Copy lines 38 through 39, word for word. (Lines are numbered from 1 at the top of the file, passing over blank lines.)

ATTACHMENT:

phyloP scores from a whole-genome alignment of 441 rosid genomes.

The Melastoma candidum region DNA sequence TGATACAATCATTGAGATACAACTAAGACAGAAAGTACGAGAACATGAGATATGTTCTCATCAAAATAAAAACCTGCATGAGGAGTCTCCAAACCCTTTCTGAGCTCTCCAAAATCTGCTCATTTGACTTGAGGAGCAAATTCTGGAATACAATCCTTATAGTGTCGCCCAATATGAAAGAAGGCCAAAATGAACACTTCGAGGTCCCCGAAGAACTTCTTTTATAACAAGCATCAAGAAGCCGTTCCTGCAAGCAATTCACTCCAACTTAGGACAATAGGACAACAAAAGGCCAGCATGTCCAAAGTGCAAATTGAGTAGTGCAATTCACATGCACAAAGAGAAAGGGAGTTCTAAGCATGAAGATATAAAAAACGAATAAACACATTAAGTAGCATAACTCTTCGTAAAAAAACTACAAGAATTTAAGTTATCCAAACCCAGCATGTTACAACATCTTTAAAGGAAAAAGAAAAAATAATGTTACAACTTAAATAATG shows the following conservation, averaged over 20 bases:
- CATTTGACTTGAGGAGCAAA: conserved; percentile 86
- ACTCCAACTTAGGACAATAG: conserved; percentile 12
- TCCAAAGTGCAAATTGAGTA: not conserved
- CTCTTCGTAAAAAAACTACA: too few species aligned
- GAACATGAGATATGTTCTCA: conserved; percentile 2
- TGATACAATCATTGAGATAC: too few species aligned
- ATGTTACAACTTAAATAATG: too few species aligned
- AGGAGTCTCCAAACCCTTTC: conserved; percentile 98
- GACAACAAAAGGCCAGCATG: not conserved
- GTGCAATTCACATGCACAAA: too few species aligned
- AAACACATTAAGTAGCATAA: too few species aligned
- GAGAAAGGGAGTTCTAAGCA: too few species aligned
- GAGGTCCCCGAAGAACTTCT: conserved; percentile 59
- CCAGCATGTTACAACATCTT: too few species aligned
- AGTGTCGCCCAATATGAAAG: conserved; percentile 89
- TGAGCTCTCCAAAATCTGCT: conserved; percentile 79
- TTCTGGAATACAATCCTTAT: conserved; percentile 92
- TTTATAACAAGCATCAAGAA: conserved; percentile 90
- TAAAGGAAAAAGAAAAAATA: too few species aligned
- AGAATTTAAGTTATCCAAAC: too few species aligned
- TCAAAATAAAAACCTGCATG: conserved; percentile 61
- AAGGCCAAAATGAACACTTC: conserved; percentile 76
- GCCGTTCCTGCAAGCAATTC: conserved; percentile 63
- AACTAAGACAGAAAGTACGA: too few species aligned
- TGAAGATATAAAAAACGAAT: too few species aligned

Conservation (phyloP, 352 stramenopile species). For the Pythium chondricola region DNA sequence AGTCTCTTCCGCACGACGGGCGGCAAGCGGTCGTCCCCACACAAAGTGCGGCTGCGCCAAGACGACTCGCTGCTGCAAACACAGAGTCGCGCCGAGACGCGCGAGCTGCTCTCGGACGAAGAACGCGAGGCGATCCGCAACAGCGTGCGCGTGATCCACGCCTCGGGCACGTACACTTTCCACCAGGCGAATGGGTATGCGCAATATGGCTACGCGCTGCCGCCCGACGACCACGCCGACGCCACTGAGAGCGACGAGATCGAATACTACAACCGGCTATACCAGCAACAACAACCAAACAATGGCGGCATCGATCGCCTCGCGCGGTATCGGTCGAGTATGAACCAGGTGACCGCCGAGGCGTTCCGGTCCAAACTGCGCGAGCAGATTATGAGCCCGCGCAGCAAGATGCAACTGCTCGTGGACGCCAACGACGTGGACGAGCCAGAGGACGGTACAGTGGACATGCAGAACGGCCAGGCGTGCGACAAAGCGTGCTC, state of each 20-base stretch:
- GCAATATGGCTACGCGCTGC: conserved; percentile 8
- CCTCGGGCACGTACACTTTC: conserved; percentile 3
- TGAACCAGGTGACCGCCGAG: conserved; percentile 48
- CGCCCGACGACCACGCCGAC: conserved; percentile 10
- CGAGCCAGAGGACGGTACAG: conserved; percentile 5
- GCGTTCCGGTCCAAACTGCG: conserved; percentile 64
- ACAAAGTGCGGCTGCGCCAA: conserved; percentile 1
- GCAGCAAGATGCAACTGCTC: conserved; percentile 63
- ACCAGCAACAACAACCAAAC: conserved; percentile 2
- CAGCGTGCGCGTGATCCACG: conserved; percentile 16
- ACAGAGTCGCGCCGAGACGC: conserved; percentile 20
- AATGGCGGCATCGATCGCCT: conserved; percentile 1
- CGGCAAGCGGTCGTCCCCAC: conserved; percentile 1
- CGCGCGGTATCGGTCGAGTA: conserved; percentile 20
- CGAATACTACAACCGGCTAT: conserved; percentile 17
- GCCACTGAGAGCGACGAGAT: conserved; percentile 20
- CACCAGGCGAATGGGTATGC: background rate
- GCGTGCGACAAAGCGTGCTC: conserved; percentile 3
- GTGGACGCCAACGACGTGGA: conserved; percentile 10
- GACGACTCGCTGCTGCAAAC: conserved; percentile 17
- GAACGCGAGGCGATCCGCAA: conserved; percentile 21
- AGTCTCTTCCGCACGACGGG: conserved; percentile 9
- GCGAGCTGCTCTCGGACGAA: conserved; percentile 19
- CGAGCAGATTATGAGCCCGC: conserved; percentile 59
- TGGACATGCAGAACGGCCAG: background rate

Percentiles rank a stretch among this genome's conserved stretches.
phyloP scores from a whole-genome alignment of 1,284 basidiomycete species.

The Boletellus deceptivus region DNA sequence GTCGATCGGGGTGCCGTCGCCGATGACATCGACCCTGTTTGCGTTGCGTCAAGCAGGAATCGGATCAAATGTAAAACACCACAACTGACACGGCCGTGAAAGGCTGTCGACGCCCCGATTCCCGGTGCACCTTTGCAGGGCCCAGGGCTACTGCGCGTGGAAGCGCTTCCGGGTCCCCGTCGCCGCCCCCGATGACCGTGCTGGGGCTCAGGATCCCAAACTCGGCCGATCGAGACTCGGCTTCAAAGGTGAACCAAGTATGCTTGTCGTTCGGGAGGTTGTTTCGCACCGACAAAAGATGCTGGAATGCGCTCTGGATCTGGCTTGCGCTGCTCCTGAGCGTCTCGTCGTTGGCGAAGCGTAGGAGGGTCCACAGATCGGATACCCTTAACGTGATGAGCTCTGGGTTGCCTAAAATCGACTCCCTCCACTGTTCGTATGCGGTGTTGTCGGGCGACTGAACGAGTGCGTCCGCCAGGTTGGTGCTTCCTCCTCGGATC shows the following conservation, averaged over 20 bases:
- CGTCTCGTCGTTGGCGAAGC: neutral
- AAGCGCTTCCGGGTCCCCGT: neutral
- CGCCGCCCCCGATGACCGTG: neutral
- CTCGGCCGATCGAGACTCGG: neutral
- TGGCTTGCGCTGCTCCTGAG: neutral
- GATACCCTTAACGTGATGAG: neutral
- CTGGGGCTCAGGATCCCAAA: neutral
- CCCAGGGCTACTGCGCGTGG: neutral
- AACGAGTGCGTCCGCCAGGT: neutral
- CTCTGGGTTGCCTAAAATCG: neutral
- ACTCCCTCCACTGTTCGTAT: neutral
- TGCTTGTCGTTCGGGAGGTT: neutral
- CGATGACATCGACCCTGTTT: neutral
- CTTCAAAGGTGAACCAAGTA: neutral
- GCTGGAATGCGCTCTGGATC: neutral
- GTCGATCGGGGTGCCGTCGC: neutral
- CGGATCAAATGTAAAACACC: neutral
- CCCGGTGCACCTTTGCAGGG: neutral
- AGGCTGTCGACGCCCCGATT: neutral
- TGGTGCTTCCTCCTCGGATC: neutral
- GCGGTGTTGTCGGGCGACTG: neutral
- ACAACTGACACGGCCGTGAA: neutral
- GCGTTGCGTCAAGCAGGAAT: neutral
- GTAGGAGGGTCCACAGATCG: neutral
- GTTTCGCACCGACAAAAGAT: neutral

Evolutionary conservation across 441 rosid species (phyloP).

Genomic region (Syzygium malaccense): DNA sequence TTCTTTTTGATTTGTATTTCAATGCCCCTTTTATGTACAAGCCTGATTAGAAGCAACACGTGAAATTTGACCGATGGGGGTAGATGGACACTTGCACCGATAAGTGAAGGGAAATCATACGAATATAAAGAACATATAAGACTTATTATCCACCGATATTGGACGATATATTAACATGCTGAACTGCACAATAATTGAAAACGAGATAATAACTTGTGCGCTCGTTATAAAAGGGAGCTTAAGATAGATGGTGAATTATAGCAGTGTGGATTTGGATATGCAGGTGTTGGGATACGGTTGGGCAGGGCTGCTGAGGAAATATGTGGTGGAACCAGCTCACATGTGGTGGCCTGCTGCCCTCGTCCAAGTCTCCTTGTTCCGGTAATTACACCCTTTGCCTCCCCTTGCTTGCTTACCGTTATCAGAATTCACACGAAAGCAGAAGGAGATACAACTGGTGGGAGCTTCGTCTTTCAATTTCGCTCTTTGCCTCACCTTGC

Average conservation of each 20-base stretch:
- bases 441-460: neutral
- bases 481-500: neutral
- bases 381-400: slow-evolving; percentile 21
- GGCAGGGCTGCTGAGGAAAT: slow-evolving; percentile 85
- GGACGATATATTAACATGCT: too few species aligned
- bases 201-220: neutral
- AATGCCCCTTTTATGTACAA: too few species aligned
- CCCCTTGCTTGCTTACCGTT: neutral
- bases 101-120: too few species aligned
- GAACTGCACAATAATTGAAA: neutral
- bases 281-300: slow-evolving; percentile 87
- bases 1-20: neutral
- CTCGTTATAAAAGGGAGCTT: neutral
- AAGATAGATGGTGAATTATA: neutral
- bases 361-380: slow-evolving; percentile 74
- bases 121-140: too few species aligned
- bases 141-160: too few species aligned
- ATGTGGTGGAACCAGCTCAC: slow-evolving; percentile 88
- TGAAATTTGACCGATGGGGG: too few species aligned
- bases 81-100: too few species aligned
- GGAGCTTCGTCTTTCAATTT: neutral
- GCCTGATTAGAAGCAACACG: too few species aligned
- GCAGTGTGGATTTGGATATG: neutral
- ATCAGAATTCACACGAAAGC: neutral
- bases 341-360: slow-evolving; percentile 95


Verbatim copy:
- CAGCGTGCGCGTGATCCACG: conserved; percentile 16
- ACAGAGTCGCGCCGAGACGC: conserved; percentile 20